Nostalgia for a Class I Wasn't Very Good At

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I read "The Necklace" in my French class in high school and the teacher would sometimes ask us the author's name on some of our tests, which none of us would remember. Now on to the actual point of this entry...

Mathilde needed a reality check and she got it when she lost the necklace. I didn't even feel sorry for her when Mrs. Forrestier told her it was costume jewelry. I really think that Mathilde would've started going on a tirade about how angry she was at slaving away all those years. There's no evidence that she changed for the better, she got put in her place.

http://jerz.setonhill.edu/EL237/2009/08/maupassant_the_necklace/

4 Comments

Aja Hannah said:

There is an argument that you can say she changed (as we went over in class), although I do not believe she did at all. You could use the fact that she got louder, bolder, and did the work that a maid did for ten years.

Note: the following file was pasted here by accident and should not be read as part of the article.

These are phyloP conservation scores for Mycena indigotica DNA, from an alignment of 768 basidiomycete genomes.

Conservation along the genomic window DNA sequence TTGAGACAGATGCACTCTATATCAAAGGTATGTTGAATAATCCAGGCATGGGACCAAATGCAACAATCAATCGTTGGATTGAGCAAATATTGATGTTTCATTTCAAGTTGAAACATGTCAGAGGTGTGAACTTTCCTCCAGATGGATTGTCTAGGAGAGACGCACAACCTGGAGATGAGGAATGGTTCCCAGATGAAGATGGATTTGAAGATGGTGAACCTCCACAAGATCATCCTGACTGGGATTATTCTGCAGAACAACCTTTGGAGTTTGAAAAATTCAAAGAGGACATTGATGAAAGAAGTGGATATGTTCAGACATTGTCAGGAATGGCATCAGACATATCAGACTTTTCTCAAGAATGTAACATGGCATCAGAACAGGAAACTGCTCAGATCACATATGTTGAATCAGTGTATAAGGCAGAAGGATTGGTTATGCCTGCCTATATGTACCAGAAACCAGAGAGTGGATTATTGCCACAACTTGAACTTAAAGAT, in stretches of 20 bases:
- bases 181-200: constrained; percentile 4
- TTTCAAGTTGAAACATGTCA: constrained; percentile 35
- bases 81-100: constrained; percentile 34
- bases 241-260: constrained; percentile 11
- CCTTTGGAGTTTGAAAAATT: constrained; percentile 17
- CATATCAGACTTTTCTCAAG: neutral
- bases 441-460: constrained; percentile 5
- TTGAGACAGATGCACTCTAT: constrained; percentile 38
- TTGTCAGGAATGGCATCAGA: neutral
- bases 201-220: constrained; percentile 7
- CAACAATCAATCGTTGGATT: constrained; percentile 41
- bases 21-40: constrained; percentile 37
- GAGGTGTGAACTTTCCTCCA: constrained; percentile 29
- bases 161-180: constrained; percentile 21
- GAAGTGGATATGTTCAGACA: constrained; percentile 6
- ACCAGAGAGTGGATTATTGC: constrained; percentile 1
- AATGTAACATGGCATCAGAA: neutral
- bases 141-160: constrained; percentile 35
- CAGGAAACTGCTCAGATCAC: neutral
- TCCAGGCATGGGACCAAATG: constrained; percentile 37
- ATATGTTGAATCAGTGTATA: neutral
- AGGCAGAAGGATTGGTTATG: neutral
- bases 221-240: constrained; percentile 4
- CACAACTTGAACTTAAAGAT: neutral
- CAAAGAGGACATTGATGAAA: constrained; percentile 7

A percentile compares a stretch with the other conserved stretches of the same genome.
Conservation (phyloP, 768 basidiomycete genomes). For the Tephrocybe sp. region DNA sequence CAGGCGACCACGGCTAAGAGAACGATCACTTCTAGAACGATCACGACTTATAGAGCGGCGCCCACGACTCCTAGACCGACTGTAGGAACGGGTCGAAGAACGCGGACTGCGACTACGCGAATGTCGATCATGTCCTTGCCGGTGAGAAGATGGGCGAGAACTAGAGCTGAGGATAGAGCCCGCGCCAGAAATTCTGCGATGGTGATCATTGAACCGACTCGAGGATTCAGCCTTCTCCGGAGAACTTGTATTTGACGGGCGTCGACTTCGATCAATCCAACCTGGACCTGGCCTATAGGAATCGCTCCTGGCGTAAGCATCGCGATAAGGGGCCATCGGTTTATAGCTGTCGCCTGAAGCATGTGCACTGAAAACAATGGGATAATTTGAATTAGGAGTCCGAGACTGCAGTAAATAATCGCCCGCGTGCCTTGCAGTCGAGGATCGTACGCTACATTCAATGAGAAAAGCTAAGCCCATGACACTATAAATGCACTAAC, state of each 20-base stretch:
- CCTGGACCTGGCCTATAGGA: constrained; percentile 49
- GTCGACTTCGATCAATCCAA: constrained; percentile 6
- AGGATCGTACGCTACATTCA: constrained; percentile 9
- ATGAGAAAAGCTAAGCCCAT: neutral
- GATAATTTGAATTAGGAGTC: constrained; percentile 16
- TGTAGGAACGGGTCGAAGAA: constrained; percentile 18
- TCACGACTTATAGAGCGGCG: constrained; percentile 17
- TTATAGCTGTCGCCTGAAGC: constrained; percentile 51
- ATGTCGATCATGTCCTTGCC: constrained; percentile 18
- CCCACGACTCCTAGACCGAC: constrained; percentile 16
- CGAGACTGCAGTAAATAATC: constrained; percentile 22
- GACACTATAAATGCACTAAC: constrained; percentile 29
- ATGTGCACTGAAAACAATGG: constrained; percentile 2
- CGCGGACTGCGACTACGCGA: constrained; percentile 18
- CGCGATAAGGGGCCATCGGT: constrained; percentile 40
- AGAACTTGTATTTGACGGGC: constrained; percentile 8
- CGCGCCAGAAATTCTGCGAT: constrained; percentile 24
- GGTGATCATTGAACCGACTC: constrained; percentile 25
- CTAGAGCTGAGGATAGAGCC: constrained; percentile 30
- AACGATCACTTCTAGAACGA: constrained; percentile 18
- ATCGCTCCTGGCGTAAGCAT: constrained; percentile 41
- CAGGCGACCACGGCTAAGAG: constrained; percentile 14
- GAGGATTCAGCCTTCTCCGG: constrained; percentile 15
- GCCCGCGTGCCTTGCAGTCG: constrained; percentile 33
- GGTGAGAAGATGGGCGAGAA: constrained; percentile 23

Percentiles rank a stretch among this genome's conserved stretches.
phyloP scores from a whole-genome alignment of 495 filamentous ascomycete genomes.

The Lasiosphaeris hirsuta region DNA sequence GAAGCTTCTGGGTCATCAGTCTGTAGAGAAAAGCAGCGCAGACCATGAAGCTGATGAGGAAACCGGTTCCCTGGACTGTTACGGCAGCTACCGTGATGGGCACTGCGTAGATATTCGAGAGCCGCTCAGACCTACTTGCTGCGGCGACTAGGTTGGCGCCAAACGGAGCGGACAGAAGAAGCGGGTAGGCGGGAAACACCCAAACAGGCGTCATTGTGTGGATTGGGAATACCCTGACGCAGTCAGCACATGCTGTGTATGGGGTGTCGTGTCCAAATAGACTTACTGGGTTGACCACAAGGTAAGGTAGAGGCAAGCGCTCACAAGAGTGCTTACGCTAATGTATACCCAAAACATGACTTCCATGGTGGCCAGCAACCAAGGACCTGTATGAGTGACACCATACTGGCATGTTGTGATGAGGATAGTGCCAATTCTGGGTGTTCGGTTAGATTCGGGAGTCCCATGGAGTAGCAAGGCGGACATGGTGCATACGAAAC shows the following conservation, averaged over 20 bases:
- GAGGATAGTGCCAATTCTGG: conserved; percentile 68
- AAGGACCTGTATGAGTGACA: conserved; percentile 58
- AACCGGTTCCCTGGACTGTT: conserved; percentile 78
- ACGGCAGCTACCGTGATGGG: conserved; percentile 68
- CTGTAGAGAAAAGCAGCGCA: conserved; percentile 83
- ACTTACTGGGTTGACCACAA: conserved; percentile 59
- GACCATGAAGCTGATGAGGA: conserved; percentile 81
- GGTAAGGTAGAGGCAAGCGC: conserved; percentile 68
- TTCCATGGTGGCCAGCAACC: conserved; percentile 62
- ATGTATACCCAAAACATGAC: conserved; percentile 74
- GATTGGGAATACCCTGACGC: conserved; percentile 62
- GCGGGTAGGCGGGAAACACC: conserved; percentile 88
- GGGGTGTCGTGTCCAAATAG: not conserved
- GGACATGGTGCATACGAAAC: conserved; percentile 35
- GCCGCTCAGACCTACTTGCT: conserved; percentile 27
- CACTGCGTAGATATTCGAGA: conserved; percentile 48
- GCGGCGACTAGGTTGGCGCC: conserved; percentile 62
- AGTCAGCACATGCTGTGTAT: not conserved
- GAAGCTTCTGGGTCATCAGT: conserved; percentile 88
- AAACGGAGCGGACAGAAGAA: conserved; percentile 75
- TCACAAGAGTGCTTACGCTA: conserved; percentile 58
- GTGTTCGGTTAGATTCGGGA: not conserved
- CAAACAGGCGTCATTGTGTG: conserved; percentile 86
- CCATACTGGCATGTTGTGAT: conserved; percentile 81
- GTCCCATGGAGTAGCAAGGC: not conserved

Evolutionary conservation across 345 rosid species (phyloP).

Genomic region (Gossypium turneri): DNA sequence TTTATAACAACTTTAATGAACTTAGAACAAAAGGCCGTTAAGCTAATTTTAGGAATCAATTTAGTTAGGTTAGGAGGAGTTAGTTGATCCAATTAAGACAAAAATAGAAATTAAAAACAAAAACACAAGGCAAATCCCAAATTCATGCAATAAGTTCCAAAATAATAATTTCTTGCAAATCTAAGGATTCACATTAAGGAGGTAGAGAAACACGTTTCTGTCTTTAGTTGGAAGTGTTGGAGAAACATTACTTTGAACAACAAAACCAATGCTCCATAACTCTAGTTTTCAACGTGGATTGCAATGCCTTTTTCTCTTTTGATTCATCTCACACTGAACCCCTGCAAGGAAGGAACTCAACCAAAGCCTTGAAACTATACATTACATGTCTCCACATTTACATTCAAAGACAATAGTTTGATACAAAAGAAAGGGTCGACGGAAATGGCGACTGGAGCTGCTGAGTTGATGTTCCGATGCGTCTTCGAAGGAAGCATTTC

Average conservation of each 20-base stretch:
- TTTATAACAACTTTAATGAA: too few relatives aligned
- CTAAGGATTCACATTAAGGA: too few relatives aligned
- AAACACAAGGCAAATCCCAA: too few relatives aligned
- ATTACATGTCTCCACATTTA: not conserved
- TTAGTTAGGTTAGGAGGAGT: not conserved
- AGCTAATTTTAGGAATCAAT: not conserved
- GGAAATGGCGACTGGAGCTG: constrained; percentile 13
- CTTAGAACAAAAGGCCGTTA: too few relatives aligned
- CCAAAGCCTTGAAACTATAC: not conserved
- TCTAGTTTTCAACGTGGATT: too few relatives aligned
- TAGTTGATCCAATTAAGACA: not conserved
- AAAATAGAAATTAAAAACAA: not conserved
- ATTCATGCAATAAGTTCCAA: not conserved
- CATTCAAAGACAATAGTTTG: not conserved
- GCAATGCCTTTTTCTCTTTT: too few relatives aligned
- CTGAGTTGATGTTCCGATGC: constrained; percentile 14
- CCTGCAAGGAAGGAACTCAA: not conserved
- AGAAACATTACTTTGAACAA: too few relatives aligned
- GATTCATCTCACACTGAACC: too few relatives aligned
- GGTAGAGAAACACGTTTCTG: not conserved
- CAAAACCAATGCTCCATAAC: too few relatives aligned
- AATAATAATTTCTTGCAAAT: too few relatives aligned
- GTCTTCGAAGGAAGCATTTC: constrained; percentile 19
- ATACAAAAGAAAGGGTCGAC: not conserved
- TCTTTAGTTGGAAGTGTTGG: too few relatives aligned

I agree with Aja that one could definitely argue that the evidence is there, but I would disagree with that person. Louder, bolder, and doing the work of a maid just makes her sound like a bitter woman who is tired of dealing with something she never wanted.

Carissa Altizer said:

Even after our classroom discussion, I still can't make up my mind whether I think she changed after the entire ordeal or not. There is certainly evidence to support both sides. I like to believe she did, that way the story has a happy ending (I'm a sucker for fairy tales). However, I'm leaning more towards the pessamistic side...

Brooke Kuehn said:

I also agree that you could argue both sides. However, i believe Mathilde simply got worse. She is still bitter for not being rich and rather than just sulk to her husband like she did before the lost neclace ordeal, she is now loud and even more obnoxious about it. She doesnt even take responsibility for losing the necklace and causing 10 years of horror for her husband, instead she says to Mrs. Forrestier, "Yes. I've had some tough times since I saw you last; in fact hardships...and all because of you!" (115-116).

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